Pachisi (also spelt Parcheesi, Pachisi, Parchisi, Parchesi; also known as Twenty-Five) is the National Game of India. The name comes from the Indian word "pacis" which means twenty five, the highest score that could be thrown with the cowry shells. Pachisi is, in fact, the younger sister of Chaupar (or Chausar or Chaupad, also known as Pat in Sanskrit), a more venerable, complex and skilful game that is still played in India.
The Indian Emperor Akbar I of the 16th century Mogul Empire, apparently played Chaupar on great courts constructed of inlaid marble. He would sit on a Dias four feet high in the centre of the court and throw the cowry shells. On the red and white squares around him, 16 beautiful women from the harem, appropriately coloured, would move around according to his directions. Remains of these boards can be seen today in Agra and Allahabad.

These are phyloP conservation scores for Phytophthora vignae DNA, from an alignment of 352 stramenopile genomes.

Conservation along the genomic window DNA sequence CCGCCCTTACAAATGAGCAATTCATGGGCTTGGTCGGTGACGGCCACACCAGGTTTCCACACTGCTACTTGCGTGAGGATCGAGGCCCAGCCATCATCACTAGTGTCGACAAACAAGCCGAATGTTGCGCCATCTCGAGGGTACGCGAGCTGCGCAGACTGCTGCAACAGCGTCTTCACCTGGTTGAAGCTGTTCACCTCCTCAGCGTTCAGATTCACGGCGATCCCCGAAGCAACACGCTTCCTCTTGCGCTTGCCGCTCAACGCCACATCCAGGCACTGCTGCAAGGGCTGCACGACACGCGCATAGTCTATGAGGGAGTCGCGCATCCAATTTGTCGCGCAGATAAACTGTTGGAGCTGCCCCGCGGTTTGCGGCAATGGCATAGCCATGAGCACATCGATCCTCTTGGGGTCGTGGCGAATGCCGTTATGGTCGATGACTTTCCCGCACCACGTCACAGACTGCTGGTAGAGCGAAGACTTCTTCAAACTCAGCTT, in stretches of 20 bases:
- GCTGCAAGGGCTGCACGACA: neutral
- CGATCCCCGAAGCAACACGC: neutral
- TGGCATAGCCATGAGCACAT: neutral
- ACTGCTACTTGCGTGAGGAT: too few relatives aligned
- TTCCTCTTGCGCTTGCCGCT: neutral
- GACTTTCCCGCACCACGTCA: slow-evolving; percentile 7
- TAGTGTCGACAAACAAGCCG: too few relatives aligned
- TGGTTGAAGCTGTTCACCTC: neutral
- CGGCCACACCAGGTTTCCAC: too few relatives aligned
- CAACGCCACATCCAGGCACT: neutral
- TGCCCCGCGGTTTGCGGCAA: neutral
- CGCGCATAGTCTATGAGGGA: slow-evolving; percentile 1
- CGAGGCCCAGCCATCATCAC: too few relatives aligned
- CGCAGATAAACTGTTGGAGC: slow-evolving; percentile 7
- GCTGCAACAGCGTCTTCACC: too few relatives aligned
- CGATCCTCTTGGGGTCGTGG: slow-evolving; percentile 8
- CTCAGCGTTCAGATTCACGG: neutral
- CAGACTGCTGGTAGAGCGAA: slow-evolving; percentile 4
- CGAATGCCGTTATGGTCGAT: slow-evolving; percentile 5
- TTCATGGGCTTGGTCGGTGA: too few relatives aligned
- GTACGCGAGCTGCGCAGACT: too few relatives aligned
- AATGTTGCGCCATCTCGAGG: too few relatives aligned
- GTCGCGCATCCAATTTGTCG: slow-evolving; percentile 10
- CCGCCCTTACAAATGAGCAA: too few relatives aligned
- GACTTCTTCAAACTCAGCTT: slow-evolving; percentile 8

There is apparently a mention of Chaupar being played between two sets of princes - cousin brothers of the Bharata family (Pandavas and Kauravas) in the epic, Mahabharata. During this game the righteous Padavas lost the game and their entire fortune to the devious Kauravas, which put his family through a lot of hardship and suffering. This was ended by a great war among them which led to destruction of the Kauravas. It is since that time that the play of this intelligent game has dwindled due to a superstition that it leads to pain and suffering... [Thanks to Mayuresh Kathe for this note].
The origins of Pachisi and Chaupar are lost in time but uncertain evidence indicates that forms of the game were in existence in the Indian region from at least the 4th century AD.
Both have hardly changed since Emperor Akbar played although the game is not as widely played in India as it once was. Pachisi boards are typically constructed of cloth, 6 cowry shells are thrown to determine the moves and the counters are made of wood in a beehive shape.